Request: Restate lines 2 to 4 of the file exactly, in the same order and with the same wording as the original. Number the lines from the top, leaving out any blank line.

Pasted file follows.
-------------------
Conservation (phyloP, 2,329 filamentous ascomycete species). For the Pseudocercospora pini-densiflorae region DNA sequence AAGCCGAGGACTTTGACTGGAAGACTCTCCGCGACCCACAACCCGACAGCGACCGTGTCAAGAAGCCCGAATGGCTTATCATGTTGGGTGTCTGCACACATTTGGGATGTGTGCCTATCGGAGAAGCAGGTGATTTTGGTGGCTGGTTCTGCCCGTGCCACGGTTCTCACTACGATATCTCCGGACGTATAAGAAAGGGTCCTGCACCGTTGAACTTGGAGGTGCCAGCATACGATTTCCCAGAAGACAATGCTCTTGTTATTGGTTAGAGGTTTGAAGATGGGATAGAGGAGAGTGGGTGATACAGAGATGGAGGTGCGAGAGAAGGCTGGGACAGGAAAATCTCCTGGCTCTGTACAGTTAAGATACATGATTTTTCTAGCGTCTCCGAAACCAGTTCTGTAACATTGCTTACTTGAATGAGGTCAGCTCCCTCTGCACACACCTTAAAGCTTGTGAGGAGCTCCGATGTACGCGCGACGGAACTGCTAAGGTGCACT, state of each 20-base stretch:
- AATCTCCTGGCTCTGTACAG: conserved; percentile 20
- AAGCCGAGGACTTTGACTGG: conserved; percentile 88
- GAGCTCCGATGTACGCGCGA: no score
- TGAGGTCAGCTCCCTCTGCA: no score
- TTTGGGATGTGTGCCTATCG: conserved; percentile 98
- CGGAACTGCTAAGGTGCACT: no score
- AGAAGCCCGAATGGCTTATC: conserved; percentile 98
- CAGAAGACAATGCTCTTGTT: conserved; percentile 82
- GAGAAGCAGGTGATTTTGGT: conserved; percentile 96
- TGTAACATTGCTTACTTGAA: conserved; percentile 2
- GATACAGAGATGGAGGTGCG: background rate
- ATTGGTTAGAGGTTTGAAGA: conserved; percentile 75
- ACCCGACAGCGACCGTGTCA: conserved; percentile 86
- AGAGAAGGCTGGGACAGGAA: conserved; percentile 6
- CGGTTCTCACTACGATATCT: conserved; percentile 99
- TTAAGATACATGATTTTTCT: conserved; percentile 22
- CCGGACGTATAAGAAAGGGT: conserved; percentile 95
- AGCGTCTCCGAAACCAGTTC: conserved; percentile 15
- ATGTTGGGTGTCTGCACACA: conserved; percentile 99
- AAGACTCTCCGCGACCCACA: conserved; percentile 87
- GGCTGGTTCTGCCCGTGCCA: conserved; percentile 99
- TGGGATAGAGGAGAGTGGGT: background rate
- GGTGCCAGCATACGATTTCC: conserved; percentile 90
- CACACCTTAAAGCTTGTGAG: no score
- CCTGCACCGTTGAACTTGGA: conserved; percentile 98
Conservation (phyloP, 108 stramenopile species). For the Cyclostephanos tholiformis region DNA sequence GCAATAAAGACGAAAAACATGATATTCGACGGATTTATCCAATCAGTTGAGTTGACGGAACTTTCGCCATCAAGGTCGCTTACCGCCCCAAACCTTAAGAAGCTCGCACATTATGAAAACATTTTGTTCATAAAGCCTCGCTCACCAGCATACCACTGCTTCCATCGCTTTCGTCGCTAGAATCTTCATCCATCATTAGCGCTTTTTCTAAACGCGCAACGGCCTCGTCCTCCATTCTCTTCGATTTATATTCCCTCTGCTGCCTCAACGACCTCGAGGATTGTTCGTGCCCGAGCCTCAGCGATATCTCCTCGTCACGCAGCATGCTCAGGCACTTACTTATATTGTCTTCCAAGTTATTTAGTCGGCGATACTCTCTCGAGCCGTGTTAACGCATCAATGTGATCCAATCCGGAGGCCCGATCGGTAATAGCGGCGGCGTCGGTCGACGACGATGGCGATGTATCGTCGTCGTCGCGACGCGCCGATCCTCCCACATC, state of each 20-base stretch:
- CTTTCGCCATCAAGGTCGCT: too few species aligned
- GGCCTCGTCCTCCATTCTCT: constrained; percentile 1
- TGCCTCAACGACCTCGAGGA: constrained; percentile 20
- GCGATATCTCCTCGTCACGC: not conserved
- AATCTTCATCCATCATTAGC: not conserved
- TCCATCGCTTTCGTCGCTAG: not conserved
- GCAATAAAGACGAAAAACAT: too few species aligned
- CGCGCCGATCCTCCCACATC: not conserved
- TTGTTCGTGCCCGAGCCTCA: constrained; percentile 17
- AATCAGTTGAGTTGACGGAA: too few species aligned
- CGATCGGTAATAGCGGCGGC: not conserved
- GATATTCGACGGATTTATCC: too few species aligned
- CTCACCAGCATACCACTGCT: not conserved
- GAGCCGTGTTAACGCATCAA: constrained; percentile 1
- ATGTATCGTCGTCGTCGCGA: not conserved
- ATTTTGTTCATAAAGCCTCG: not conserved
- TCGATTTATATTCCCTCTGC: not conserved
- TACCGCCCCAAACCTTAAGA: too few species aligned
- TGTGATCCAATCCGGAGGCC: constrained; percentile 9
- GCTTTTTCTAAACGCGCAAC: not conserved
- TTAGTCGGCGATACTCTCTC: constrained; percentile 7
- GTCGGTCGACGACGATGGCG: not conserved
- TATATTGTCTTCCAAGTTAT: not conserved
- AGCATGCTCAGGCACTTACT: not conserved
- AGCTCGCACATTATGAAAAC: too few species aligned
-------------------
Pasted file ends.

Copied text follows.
- AATCTCCTGGCTCTGTACAG: conserved; percentile 20
- AAGCCGAGGACTTTGACTGG: conserved; percentile 88
- GAGCTCCGATGTACGCGCGA: no score